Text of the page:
Just War Theory Paper TopicsThe military has often used Just War Theory to justify and explain its own actions in fighting and in governing. Most of the time it is an academic book, but there are a few historical war books that are primarily concerned with just war arguments and military actions. This article will discuss just war theory from the book just war: A Guide to Political Theory and History by John E. Hammons.
While many scholars think that the term 'just war' implies that war can only be used as a last resort for a clear violation of humanity, the language of just war theory suggests that war may be used to prevent or restrict grave breaches of human rights. It also suggests that wars may be just because they are necessary for the maintenance of order or the protection of a community's well-being. For example, Hitler used the doctrine to justify the wars against the Jews in Germany.
The military has often used Just War Theory to justify and explain its own actions in fighting and in governing. The United States Army War College does not permit military involvement in situations that are considered to be otherwise unjust because these situations are considered to be impracticable, the military's commitment cannot be withdrawn quickly, and it would cause collateral damage. Some legal scholars argue that Just War Theory can justify most American interventions in the developing world.
Military historians have tried to explain US wars in World War II and Vietnam by arguing that the two conflicts were necessary to prevent Stalinist totalitarianism from taking control of the developing world. They claim that this theory justifies the Vietnam War. However, others argue that Just War Theory was more about preventing communism from growing into a world-wide government, and thus US intervention in Vietnam was unnecessary.
Critics of Just War Theory point out that some of the organizations that developed the theory itself at the end of the Second World War were very worried about the spread of communism in Europe. The United States, the United Kingdom, and Japanall wanted to prevent the spread of communism in the Western Hemisphere. While some argued that communism would not grow too large, others argued that communism had grown too large and was threatening to destroy all societies.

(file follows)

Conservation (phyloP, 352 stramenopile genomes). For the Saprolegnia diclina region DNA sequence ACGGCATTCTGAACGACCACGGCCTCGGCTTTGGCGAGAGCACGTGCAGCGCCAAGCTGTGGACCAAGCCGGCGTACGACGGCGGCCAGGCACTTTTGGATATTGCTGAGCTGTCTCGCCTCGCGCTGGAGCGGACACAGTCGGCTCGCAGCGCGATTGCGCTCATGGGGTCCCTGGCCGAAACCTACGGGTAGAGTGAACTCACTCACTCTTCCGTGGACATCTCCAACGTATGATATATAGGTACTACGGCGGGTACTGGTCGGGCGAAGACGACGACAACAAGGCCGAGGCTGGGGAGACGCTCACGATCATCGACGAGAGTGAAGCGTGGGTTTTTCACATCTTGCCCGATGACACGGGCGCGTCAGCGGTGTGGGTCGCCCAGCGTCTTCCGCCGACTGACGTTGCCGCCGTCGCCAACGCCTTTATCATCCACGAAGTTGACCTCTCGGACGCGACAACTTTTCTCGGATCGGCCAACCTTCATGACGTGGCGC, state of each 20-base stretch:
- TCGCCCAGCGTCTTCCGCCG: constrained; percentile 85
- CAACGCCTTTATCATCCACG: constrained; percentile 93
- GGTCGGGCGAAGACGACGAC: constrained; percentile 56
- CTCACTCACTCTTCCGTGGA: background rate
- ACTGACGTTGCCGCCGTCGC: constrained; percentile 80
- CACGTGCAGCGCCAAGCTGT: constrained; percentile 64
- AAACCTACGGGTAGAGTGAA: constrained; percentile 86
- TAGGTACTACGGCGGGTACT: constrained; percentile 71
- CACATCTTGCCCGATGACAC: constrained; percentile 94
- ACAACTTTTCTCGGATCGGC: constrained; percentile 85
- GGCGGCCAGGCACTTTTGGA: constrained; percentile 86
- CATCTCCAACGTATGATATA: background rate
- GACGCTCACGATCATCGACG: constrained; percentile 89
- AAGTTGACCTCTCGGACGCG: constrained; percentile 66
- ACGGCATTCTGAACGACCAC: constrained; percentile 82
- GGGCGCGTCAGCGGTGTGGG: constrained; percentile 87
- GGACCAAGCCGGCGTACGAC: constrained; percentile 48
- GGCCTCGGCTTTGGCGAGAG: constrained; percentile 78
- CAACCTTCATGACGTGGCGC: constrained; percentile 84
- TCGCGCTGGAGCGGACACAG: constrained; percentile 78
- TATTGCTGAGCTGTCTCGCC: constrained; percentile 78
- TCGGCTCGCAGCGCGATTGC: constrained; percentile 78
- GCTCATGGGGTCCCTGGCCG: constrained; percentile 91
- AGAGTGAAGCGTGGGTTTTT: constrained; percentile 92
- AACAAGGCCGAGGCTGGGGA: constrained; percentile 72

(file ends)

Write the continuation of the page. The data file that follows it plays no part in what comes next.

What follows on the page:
Critics of Just War Theory argue that the doctrine was never truly understood until after the Second World War, when European powers were completely destroyed and communism spread throughout the Western Hemisphere. The Soviet Union dominated Eastern Europe, and the Central Powers in Germany and Japan were all defeated by the Soviet Union.
Others argue that Just War Theory does not cover the situation of the USSR today, as their crimes were a lot more widespread than the crimes of the Nazis. Because of this, many just war theorists do not consider the USSR to be a victim of just war.
Some claim that just war is best understood as an ethical principle and not as a method of preventing wars. Rather, just war is simply the right to take up arms in self-defense, as stated in the doctrine.